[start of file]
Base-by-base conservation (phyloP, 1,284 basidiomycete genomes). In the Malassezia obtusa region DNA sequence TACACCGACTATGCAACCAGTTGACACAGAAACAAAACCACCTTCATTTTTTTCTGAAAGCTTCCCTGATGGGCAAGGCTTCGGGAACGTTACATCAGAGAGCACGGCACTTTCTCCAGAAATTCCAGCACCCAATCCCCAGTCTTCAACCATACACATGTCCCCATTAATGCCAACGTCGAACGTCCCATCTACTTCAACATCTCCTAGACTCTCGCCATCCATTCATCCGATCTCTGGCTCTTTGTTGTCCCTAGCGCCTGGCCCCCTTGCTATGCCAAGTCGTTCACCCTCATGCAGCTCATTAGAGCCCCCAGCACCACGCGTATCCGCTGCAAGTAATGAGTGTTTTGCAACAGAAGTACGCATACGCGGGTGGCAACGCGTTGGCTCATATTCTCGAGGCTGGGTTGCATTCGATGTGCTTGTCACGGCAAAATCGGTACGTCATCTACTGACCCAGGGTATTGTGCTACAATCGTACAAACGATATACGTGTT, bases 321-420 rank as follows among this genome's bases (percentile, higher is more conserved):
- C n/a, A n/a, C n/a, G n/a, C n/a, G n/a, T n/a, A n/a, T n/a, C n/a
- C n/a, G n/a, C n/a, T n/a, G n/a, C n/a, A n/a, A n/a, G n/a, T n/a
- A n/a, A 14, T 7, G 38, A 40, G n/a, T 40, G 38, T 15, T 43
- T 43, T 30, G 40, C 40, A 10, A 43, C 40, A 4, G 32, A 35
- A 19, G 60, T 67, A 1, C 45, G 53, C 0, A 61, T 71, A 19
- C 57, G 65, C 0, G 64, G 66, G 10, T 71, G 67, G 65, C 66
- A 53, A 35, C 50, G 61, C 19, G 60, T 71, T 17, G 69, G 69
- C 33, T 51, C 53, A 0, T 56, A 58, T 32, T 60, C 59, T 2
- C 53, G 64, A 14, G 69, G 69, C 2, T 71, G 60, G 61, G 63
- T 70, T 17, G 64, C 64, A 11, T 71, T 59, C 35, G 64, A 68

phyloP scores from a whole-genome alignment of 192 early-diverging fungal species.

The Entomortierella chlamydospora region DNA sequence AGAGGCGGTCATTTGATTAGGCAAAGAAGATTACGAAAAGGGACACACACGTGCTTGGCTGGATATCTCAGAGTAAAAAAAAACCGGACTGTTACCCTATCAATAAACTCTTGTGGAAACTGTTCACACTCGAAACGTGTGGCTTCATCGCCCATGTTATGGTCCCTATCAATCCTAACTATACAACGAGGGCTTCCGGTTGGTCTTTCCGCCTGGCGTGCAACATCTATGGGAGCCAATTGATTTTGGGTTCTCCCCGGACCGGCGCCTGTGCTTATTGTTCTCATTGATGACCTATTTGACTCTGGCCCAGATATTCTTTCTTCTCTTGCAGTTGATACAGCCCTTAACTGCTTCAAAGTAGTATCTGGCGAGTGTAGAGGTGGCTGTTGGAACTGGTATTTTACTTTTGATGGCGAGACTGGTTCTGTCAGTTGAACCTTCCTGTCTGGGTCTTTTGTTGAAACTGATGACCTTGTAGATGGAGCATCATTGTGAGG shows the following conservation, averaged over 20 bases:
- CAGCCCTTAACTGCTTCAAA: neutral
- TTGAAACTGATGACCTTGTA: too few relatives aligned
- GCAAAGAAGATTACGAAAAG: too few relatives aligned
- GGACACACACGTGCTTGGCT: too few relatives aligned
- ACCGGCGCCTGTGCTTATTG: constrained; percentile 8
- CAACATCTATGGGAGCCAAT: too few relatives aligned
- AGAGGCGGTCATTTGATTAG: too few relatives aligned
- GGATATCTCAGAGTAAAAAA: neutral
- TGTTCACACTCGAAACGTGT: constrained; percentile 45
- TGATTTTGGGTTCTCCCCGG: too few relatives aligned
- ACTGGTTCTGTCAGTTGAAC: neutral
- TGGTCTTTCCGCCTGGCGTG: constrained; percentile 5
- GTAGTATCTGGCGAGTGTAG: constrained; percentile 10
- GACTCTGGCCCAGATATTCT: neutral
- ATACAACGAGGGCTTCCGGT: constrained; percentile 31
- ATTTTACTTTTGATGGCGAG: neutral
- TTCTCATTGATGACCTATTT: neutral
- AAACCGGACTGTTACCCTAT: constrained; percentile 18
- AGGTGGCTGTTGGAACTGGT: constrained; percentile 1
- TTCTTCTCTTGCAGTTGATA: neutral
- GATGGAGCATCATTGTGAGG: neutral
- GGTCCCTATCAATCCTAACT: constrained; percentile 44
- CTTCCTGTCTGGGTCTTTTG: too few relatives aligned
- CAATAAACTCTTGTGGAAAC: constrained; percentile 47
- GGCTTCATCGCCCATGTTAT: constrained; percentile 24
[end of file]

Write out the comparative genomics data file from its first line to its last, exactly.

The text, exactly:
Base-by-base conservation (phyloP, 1,284 basidiomycete genomes). In the Malassezia obtusa region DNA sequence TACACCGACTATGCAACCAGTTGACACAGAAACAAAACCACCTTCATTTTTTTCTGAAAGCTTCCCTGATGGGCAAGGCTTCGGGAACGTTACATCAGAGAGCACGGCACTTTCTCCAGAAATTCCAGCACCCAATCCCCAGTCTTCAACCATACACATGTCCCCATTAATGCCAACGTCGAACGTCCCATCTACTTCAACATCTCCTAGACTCTCGCCATCCATTCATCCGATCTCTGGCTCTTTGTTGTCCCTAGCGCCTGGCCCCCTTGCTATGCCAAGTCGTTCACCCTCATGCAGCTCATTAGAGCCCCCAGCACCACGCGTATCCGCTGCAAGTAATGAGTGTTTTGCAACAGAAGTACGCATACGCGGGTGGCAACGCGTTGGCTCATATTCTCGAGGCTGGGTTGCATTCGATGTGCTTGTCACGGCAAAATCGGTACGTCATCTACTGACCCAGGGTATTGTGCTACAATCGTACAAACGATATACGTGTT, bases 321-420 rank as follows among this genome's bases (percentile, higher is more conserved):
- C n/a, A n/a, C n/a, G n/a, C n/a, G n/a, T n/a, A n/a, T n/a, C n/a
- C n/a, G n/a, C n/a, T n/a, G n/a, C n/a, A n/a, A n/a, G n/a, T n/a
- A n/a, A 14, T 7, G 38, A 40, G n/a, T 40, G 38, T 15, T 43
- T 43, T 30, G 40, C 40, A 10, A 43, C 40, A 4, G 32, A 35
- A 19, G 60, T 67, A 1, C 45, G 53, C 0, A 61, T 71, A 19
- C 57, G 65, C 0, G 64, G 66, G 10, T 71, G 67, G 65, C 66
- A 53, A 35, C 50, G 61, C 19, G 60, T 71, T 17, G 69, G 69
- C 33, T 51, C 53, A 0, T 56, A 58, T 32, T 60, C 59, T 2
- C 53, G 64, A 14, G 69, G 69, C 2, T 71, G 60, G 61, G 63
- T 70, T 17, G 64, C 64, A 11, T 71, T 59, C 35, G 64, A 68

phyloP scores from a whole-genome alignment of 192 early-diverging fungal species.

The Entomortierella chlamydospora region DNA sequence AGAGGCGGTCATTTGATTAGGCAAAGAAGATTACGAAAAGGGACACACACGTGCTTGGCTGGATATCTCAGAGTAAAAAAAAACCGGACTGTTACCCTATCAATAAACTCTTGTGGAAACTGTTCACACTCGAAACGTGTGGCTTCATCGCCCATGTTATGGTCCCTATCAATCCTAACTATACAACGAGGGCTTCCGGTTGGTCTTTCCGCCTGGCGTGCAACATCTATGGGAGCCAATTGATTTTGGGTTCTCCCCGGACCGGCGCCTGTGCTTATTGTTCTCATTGATGACCTATTTGACTCTGGCCCAGATATTCTTTCTTCTCTTGCAGTTGATACAGCCCTTAACTGCTTCAAAGTAGTATCTGGCGAGTGTAGAGGTGGCTGTTGGAACTGGTATTTTACTTTTGATGGCGAGACTGGTTCTGTCAGTTGAACCTTCCTGTCTGGGTCTTTTGTTGAAACTGATGACCTTGTAGATGGAGCATCATTGTGAGG shows the following conservation, averaged over 20 bases:
- CAGCCCTTAACTGCTTCAAA: neutral
- TTGAAACTGATGACCTTGTA: too few relatives aligned
- GCAAAGAAGATTACGAAAAG: too few relatives aligned
- GGACACACACGTGCTTGGCT: too few relatives aligned
- ACCGGCGCCTGTGCTTATTG: constrained; percentile 8
- CAACATCTATGGGAGCCAAT: too few relatives aligned
- AGAGGCGGTCATTTGATTAG: too few relatives aligned
- GGATATCTCAGAGTAAAAAA: neutral
- TGTTCACACTCGAAACGTGT: constrained; percentile 45
- TGATTTTGGGTTCTCCCCGG: too few relatives aligned
- ACTGGTTCTGTCAGTTGAAC: neutral
- TGGTCTTTCCGCCTGGCGTG: constrained; percentile 5
- GTAGTATCTGGCGAGTGTAG: constrained; percentile 10
- GACTCTGGCCCAGATATTCT: neutral
- ATACAACGAGGGCTTCCGGT: constrained; percentile 31
- ATTTTACTTTTGATGGCGAG: neutral
- TTCTCATTGATGACCTATTT: neutral
- AAACCGGACTGTTACCCTAT: constrained; percentile 18
- AGGTGGCTGTTGGAACTGGT: constrained; percentile 1
- TTCTTCTCTTGCAGTTGATA: neutral
- GATGGAGCATCATTGTGAGG: neutral
- GGTCCCTATCAATCCTAACT: constrained; percentile 44
- CTTCCTGTCTGGGTCTTTTG: too few relatives aligned
- CAATAAACTCTTGTGGAAAC: constrained; percentile 47
- GGCTTCATCGCCCATGTTAT: constrained; percentile 24